Friday, August 10, 2012
Syqem - Reflections of Elephants (2012)
Country: Hamburg, Germany
Style: Progressive Rock/Alternative Metal
Previous to seeing this album cover on Got-Djent.com, I wasn't aware of this band, despite them apparently being around in some form or another for eleven years now. Despite what you may think, they are not just another carbon-copy djent group, despite what you may think of my previous reviews of bands who come from that style. Needless to say I was quite surprised when I first pressed play on this album.
When I think of a djent band, and I think that when most people think of djent, they think of Meshuggah and the many offspring that they've produced, Syqem are a band that appear to come from a different background. Unlike the many of the typical progressive, or -core depending on the band, leanings that most of these offspring bring to the table, the quartet that make up Syqem take those heavy 8-string grooves and put them into a very modern sounding alternative rock kind of context, fused with a health helping of modern electronica. It's a rather interesting sound because throughout the album you will hear almost no screams, and Daniel Bernath's voice is very striking in its emotive and melodic delivery. I knew it would happen one day when a fad became big enough that a band would have the idea to mix those djenty rhythms with more radio rock, or alt. rock in this case, but I honestly did not expect it to turn out this well done. While I guess saying that this is progressive might be stretching it for some (me included), more reasonable comparisons that came into my mind while listening to this were groups like Deftones, Dredg, and Memfis. I don't know if you could call it arty or experimental, but Syqem definitely have similarities to those groups at their most intense or metallic.
What make this record so striking, in my opinion, is how palatable the band made these songs. None of the tracks on here are all that complex in their structure, most follow a standard verse-chorus-verse sort of pattern, but it never feels boring or recycled. Opener, Attack of The Elephants is a perfect example of what the band can do, striking the right balance between low-end grooves, anthemic choruses, and an overall upbeat mood. That actually brings me to my next point, how upbeat and up-tempo this album is. This is not a dark album, I mean, subject matter is in the eye of the beholder, but musically, I didn't find this to be all that dark or foreboding. It's really melodic and groovy, delivering some pretty well-written, poppy alternative metal songs that are far more appealing than most groups in that genre usually are. Unfortunately, I'm not going to lie and say that there weren't a few things that bothered me on here. While I praise the band's use of electronics throughout, there were some ideas that I'm just not a fan of. I just have trouble finding anything to enjoy in dubstep, so the use of it on tracks like You Phone or Siamese (In Theory), specifically, kind of dampened my reaction to their otherwise extremely catchy and upbeat ideas. Sorry, I just don't dig the wub-wub. I will give it to the former for otherwise having one of the best choruses on the entire album though, I'm a sucker for a good (power)-ballad. I guess I can be glad that they didn't go full-bore with the dubstep metal like Korn recently did.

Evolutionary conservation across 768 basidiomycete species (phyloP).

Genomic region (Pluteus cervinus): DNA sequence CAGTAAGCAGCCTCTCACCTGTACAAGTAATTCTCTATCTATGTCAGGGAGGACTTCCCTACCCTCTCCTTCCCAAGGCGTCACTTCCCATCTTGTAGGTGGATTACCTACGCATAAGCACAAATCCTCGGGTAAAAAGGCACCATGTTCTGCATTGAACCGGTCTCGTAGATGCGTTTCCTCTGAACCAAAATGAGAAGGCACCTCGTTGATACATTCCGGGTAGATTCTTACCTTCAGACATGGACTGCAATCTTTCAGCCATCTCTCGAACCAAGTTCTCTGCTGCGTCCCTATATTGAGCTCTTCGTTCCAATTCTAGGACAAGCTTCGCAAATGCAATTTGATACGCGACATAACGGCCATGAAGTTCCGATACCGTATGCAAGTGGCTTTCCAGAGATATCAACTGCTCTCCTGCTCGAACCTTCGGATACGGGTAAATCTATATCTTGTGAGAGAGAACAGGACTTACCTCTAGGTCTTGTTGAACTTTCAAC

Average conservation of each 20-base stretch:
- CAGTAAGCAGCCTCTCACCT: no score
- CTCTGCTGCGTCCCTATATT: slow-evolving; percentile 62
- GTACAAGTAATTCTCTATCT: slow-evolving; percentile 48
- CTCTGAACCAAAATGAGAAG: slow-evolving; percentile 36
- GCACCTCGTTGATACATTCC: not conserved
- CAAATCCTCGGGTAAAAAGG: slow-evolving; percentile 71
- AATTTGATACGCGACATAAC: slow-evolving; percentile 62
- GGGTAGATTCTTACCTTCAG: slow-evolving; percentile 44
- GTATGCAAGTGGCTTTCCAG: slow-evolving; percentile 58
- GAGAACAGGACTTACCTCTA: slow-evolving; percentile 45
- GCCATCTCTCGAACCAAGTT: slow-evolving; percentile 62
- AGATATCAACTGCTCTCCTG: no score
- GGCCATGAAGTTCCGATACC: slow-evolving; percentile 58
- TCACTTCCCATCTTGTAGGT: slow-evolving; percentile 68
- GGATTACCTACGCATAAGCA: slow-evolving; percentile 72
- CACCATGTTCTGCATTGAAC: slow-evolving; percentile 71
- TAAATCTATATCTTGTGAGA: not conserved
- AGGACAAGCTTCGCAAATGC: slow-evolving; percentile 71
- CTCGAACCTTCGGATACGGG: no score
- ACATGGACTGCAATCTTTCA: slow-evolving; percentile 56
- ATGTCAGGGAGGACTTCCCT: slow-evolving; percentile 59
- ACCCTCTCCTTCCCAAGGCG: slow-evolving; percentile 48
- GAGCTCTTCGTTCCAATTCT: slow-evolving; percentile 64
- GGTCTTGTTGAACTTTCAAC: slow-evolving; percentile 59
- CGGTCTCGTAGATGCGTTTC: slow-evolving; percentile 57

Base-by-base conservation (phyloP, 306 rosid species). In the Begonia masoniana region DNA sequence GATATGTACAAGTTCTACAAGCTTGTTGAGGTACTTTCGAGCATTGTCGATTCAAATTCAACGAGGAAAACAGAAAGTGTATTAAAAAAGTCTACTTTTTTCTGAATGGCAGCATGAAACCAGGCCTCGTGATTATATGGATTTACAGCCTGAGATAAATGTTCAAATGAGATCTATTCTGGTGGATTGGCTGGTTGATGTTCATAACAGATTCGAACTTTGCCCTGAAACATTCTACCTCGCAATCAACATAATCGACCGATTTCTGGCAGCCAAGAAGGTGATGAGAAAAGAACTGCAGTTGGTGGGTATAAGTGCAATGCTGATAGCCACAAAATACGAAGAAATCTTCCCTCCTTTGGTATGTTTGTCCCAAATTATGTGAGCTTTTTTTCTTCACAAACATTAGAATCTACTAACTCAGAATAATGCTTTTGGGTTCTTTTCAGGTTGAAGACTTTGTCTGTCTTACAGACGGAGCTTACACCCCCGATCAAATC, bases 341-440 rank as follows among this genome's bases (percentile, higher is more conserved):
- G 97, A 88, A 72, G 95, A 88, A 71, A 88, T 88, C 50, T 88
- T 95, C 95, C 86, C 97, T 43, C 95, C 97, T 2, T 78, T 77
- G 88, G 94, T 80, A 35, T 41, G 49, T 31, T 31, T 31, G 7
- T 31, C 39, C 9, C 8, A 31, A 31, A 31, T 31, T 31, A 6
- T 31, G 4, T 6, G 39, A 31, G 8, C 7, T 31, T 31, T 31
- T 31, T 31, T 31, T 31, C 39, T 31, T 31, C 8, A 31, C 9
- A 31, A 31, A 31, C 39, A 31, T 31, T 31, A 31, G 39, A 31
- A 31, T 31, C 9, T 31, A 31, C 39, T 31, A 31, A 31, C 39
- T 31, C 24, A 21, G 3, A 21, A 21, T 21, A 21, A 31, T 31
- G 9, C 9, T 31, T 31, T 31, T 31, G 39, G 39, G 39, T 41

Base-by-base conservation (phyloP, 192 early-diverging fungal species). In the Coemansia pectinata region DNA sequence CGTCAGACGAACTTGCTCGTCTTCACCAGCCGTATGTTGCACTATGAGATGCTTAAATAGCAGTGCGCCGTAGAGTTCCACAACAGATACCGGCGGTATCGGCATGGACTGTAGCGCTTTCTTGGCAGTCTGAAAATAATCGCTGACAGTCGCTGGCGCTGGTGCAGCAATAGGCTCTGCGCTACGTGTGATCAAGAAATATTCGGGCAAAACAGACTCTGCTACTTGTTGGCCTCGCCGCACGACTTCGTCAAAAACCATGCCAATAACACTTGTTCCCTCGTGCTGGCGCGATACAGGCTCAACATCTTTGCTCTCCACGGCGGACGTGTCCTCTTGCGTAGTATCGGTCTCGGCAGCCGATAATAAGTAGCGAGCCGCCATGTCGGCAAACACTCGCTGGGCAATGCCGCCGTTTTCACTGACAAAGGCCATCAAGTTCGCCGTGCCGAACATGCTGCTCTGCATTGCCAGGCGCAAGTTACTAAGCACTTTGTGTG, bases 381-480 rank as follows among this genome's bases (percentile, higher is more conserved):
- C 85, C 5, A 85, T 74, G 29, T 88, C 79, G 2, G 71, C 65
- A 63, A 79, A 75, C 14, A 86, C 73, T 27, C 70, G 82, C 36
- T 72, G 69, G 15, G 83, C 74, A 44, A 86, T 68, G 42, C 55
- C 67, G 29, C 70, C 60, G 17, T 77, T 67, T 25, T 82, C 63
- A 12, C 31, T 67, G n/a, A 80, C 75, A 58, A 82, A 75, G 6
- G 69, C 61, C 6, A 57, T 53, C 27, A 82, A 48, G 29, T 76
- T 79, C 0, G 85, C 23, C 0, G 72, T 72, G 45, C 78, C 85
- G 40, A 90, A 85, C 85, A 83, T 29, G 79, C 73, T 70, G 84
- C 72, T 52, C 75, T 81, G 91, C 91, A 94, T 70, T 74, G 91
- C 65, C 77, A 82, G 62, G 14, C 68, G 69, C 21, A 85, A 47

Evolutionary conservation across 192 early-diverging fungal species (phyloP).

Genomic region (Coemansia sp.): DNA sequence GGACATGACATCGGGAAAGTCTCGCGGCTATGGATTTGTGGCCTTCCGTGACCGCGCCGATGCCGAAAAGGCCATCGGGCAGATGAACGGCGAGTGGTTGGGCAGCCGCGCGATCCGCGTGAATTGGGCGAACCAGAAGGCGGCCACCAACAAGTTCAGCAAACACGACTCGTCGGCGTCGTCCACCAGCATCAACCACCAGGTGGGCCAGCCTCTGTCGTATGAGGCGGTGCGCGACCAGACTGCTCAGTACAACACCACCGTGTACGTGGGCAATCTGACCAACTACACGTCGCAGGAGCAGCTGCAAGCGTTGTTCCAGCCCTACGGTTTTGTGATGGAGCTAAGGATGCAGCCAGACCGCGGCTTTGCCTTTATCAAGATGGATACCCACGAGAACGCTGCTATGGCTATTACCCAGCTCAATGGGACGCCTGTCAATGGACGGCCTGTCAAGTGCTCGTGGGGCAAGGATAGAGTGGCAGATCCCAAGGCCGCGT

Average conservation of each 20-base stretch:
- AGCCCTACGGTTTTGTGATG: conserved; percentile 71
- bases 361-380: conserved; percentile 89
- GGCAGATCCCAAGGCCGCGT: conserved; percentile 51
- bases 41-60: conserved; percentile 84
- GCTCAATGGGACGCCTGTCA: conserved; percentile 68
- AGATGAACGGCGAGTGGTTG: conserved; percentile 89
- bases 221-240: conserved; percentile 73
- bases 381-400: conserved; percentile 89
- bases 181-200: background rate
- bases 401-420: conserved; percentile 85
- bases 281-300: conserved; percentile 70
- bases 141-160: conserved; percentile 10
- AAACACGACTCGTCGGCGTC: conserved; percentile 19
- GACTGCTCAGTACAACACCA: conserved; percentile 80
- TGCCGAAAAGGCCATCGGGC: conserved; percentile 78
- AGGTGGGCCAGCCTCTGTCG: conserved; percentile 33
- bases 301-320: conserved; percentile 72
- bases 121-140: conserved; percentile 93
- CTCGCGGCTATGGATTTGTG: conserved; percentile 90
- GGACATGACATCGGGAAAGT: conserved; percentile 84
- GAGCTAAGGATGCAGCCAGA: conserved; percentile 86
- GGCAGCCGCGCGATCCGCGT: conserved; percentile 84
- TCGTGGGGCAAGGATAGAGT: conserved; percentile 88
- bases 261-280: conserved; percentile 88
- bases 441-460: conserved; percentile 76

Perhaps this is a bit too sugary or poppy for some people's taste, but I thought it was a really well-crafted album from a band with a sound that is pretty unique as of right now. It's pretty rare that I enjoy something that has the potential to be this mainstream, but I can't deny the strength of these songs. I think you'll find something to like on here whether you happen to like djent, alt. rock/metal, melo-death, or (imo) terrible electro-core.
Overall Score: 8.5
Highlights: Attack of The Elephants, The Artist, S.O.S.